Category Archives: Dennis Brutus Archive

National Sporting Heritage Day 2017

Today it’s National Sporting Heritage Day and we’re blogging about one of our collections which is particularly relevant to this theme.

Dennis Brutus Collection

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Dennis Brutus was a South African human rights activist, sports campaigner against apartheid, and poet. He is perhaps best known for his campaign to have apartheid South Africa banned from the Olympics. In the 1960s there were issues surrounding participation in the Olympic Games by teams from apartheid South Africa, where athletes were racially segregated and had to compete in separate trials. South Africa was banned from the 1964 Games, but controversy resurfaced concerning involvement in the 1968 Games in Mexico City. Various athletes threatened a boycott if the team from South Africa was allowed to compete, and South Africa was eventually banned from the Games and from the Olympic movement, not reinstated until 1990.The Dennis Brutus collection held at Brunel is a valuable resource for the study of this controversy.

Dennis Brutus (1924-2009) was a founder of the South African Sports Association in 1961 and of the South African Non-Racial Olympic Committee (SANROC) in 1963, of which he became president. He was refused a passport and later imprisoned; other members of SANROC suffered similarly, but the organisation was revived in London in 1966, when Brutus managed to move to Britain. Pictured above are a range of documents on the Olympic boycott.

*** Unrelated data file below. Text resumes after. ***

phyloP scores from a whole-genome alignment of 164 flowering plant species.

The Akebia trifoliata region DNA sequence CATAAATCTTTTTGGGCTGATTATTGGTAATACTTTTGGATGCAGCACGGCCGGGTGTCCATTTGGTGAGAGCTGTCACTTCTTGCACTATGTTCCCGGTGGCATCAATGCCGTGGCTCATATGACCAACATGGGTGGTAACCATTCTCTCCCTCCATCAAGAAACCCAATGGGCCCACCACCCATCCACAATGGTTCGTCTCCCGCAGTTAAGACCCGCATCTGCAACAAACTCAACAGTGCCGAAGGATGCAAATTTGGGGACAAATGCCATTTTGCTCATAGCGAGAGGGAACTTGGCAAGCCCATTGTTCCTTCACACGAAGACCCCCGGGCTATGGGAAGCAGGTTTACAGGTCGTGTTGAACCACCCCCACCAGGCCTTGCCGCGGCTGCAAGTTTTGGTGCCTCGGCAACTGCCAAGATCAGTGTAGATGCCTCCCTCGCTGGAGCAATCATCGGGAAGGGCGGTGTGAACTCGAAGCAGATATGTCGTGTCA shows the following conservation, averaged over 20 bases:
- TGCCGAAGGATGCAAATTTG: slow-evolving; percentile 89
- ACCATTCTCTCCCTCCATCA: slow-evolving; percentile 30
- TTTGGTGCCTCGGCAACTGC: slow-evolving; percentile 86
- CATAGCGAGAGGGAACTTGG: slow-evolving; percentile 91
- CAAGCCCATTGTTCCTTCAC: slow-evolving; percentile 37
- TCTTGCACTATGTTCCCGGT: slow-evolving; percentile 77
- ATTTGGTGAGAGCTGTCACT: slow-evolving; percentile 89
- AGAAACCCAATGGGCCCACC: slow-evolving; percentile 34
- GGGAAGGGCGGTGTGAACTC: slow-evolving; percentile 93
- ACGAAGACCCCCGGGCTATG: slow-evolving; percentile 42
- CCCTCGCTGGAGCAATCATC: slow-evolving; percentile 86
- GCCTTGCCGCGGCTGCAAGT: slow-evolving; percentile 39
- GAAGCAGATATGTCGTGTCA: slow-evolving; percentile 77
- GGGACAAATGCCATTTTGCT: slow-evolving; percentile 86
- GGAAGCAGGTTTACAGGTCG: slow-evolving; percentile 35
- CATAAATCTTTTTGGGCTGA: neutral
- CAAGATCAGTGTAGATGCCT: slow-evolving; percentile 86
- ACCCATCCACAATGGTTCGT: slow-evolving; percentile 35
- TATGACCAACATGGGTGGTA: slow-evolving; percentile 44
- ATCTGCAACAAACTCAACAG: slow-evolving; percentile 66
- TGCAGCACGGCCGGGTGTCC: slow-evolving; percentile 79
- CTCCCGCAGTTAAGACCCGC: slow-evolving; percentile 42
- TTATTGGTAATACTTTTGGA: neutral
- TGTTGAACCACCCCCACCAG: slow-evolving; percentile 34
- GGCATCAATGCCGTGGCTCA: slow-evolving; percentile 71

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Freedom poems inspired by the collections to celebrate National Poetry Day 2017

Today we’re celebrating National Poetry Day by being part of a range of events. Emma Filtness, Lecturer in Creative Writing, teamed up with Special Collections at Brunel to encourage the writing and sharing of new, original poems on this year’s National Poetry Day theme, “Freedom”.

Items from the collections that resonated with the theme were offered as inspiration for participating poets. The featured items were:

Have a read of the selected entries below – enjoy!

A Woman’s Guide to Travel

by Simi Abe

Woman, you are origami first and foremost; born as cold pressed stars, water-shy boats, and flightless cranes. Age taught you how to undo your form, now you can be everything and anything. You were made to accommodate and occupy small spaces. This comprehensive guide will show you how to do so when in transit.

How to Sit on the Train

Next to a man made up of wide angles

Alter your shape to mimic his outline. Fold your knees to one side then crease your ankles against the train floor.

Between two men with sharp intrusive corners

Make unassuming angles of your violent, womanly curves. Gather your legs onto your seat; keep your knees pressed against your chest and arms neatly tucked in.

When a man fails to acknowledge your form

 If a man ever sits on you by mistake, collapse your ribs to accommodate the brute force of his spine. Compress your organs for the betterment of his comfort.

If you’re caught next to the precipice of his knee

Learn to invert your body. Hook a leg over your shoulder and scrunch the other beneath you. Press an arm behind your back and drape the second one over your head.

Simi Abe is currently studying Creative Writing in London. She uses her unique perspective on the world to examine the female experience and identity within her work. She draws inspiration from the playfulness in surreal art and beautiful film cinematography which help her create strong visual images. She especially enjoys experimenting with surrealism because it is an excellent way of pushing creative boundaries.

19:52 to Paddington

by Kirsty Capes

The sea seems far gone now, the tide tugged away
by a cancer-moon and
I am placing narrow feet into high-heeled shoes on